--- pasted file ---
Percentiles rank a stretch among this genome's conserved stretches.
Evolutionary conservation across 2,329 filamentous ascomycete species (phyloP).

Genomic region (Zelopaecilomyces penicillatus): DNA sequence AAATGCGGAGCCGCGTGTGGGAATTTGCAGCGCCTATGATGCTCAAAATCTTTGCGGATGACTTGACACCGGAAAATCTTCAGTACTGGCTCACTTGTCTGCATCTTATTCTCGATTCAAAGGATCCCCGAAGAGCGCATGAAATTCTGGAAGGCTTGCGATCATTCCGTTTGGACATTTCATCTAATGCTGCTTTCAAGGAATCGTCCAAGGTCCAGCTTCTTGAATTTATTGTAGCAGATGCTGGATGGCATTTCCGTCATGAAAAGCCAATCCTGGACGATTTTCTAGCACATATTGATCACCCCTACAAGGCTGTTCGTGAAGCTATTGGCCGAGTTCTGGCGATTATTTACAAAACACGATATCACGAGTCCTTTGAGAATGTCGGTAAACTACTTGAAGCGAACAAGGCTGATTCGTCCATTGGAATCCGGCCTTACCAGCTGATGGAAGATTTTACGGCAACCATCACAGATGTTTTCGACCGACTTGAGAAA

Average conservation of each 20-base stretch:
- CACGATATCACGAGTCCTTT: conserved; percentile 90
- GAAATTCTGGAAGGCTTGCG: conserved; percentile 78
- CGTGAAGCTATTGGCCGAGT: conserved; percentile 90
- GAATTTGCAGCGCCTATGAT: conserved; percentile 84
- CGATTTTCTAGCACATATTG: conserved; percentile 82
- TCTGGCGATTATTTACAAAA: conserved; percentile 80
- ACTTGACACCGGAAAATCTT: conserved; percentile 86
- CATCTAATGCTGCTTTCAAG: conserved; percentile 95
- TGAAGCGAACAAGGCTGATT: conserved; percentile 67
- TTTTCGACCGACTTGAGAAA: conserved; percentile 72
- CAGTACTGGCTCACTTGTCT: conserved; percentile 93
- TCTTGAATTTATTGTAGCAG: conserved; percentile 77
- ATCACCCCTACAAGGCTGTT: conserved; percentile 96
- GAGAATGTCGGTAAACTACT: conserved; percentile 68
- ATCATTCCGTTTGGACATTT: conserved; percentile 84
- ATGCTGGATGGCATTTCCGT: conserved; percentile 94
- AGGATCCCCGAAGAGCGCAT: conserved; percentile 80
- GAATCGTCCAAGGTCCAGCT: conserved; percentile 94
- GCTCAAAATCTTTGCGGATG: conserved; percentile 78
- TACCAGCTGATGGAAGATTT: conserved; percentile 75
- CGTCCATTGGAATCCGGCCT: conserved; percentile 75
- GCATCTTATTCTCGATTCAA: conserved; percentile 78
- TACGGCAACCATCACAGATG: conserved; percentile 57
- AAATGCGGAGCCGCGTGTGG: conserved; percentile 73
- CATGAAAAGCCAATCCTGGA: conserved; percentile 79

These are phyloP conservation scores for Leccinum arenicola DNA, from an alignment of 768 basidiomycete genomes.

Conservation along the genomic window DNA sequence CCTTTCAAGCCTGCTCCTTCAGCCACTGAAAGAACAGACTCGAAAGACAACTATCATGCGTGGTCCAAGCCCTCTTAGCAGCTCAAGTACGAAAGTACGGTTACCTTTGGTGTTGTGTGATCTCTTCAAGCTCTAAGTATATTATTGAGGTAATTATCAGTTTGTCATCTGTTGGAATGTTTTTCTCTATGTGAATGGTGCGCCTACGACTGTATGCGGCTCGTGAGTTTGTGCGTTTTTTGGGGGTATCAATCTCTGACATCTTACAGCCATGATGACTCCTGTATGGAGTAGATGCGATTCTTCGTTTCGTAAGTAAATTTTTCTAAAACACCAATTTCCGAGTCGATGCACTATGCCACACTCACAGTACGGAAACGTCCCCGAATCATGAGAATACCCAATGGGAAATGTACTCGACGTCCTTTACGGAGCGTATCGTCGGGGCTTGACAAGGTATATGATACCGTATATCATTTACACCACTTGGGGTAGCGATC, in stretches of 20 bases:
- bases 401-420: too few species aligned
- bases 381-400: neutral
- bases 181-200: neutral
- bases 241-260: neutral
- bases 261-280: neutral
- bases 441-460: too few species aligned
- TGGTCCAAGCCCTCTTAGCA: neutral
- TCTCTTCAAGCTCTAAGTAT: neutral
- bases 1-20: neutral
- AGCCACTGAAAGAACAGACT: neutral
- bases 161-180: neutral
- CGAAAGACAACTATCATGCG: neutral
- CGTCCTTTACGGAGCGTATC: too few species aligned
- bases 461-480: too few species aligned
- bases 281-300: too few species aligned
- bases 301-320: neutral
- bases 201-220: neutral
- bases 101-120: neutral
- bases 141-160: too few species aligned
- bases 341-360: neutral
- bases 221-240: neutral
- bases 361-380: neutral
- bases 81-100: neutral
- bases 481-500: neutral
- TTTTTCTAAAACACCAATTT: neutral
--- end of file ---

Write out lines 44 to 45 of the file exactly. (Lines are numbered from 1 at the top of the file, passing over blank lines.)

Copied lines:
- CGTCCTTTACGGAGCGTATC: too few species aligned
- bases 461-480: too few species aligned